Since its invention, the submarine has been an integral part of naval defense. Without it, countries would be vulnerable to both conventional and nuclear attack when defending their harbors and coastlines. Over the years, submarines have grown more sophisticated; they can now remain submerged for weeks before running out of battery power. This was unheard of in WW2-era submarines which had a typical battery life of 12 hours at most.
Captains must deal with many unique challenges that surface vessels do not face every day. One of these challenges is being able to communicate effectively with other units under the water without creating too much noise which would reveal their position to enemy forces on the surface or air (sub operational safety).
The word submarine can evoke a sense of both fear and excitement. It conjures images of sinister, metallic giants lurking beneath the surface of the water, ready to unleash their wrath on unsuspecting prey. On the other hand, it speaks just as powerfully to those who revel in underwater exploration and discovery while pursuing adventure personified.
Taking a look back at history is always an insightful endeavor, but when you do so with submarines in mind you will find that it has been a long ride indeed since those early days where humans were still struggling to understand what these modern marvels could or couldn't do. As time progressed, they were fitted for war and used during times of conflict to destroy enemies from afar without risking life or limb. There have been many developments in submarine technology over time, but there are also some problems with submarines still today. We'll cover these as well!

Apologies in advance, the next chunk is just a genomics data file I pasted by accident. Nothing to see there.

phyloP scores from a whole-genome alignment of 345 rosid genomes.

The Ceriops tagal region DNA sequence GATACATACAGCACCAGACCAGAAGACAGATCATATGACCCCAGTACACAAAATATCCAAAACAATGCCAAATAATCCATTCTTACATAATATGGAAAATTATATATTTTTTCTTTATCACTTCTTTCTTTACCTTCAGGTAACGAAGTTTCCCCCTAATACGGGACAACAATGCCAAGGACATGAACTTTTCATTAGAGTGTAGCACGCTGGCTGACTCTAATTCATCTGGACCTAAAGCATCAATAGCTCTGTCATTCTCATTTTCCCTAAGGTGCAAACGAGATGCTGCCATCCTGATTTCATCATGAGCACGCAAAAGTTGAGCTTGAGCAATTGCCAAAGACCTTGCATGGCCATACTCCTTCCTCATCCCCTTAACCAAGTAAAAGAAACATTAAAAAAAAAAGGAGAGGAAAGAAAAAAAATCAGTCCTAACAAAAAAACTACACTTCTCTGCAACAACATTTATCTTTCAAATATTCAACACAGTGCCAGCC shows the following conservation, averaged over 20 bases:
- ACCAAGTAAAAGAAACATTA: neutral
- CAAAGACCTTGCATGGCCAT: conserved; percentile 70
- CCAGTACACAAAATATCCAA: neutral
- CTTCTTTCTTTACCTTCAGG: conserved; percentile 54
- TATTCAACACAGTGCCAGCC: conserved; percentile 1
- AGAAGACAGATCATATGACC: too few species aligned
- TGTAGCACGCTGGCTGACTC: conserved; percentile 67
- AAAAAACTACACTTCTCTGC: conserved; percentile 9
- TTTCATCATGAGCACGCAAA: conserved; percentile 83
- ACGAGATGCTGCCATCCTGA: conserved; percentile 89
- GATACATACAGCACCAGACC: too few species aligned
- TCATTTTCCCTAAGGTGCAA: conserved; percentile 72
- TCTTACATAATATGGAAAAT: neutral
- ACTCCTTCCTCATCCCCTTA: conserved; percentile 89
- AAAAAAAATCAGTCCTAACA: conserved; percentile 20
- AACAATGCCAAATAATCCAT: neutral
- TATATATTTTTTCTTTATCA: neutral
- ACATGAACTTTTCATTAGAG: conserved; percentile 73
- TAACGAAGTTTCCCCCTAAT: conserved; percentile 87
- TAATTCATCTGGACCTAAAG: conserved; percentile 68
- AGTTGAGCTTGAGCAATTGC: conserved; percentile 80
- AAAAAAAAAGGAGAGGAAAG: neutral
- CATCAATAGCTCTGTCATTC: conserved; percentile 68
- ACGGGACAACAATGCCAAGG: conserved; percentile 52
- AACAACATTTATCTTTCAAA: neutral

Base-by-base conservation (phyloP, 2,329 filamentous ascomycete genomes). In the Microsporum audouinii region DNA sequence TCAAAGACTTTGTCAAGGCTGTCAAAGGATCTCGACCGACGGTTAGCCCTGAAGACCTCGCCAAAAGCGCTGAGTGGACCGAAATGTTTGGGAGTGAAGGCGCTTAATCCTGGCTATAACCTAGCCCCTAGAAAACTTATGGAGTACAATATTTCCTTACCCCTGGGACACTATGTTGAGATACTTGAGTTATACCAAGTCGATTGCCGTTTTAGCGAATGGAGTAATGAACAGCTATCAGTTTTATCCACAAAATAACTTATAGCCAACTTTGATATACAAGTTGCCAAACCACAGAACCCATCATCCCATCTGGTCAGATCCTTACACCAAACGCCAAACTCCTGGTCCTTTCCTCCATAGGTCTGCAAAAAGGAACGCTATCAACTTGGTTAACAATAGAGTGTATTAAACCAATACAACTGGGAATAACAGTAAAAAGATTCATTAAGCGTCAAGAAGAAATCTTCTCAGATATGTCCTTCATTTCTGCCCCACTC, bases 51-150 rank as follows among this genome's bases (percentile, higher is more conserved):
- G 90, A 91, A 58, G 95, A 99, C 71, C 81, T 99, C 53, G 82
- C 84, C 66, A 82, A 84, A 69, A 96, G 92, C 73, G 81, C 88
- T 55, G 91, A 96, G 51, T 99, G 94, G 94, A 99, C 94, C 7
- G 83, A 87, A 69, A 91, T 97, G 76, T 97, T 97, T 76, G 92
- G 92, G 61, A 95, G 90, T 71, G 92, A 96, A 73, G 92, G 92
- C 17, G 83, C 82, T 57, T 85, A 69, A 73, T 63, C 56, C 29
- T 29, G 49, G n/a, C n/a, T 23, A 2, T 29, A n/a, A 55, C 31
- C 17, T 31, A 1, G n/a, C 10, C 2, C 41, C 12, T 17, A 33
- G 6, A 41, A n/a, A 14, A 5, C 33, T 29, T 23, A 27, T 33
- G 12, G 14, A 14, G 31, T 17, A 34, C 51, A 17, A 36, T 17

The first major development in submarine history was when Simon Lake created his first working prototype of a boat that could travel underwater back in 1900. This led to an industry boom for military submarines, and it became a race between countries to develop their own fleet of military subs. Many countries would create their own designs for subs and hold them as classified information from one another to prevent hostile nations from learning how their boats work so they won't be able to sink them during battles at sea.
It's easy to say that all subs are the same, but there are many designs and factors that make each submarine unique. This is different from other naval ships such as destroyers or frigates as these will have similar characteristics however there will be many differences in hull design, armament, and other issues.
There are two main categories of subs that we'll be discussing: SSKs & SSBNs. These are the subs that can dive very deep under water and stay submerged for extended periods of time. The US Navy has 10 SSKs in service today, however this number is expected to drop to zero within the next 10 years according to the current situation of nuclear subs being retired.
The US Navy currently has 15 SSBNs in service for a total of 25 nuclear subs in service. The SSBNs were part of the Cold War era as they were designed to carry the largest amounts of strategic nuclear missiles. These subs are very expensive to build and maintain, and it's common for many of these boats to be replaced over time due to high maintenance costs, as well as old technology being replaced with newer technology that allows for better efficiency, etc.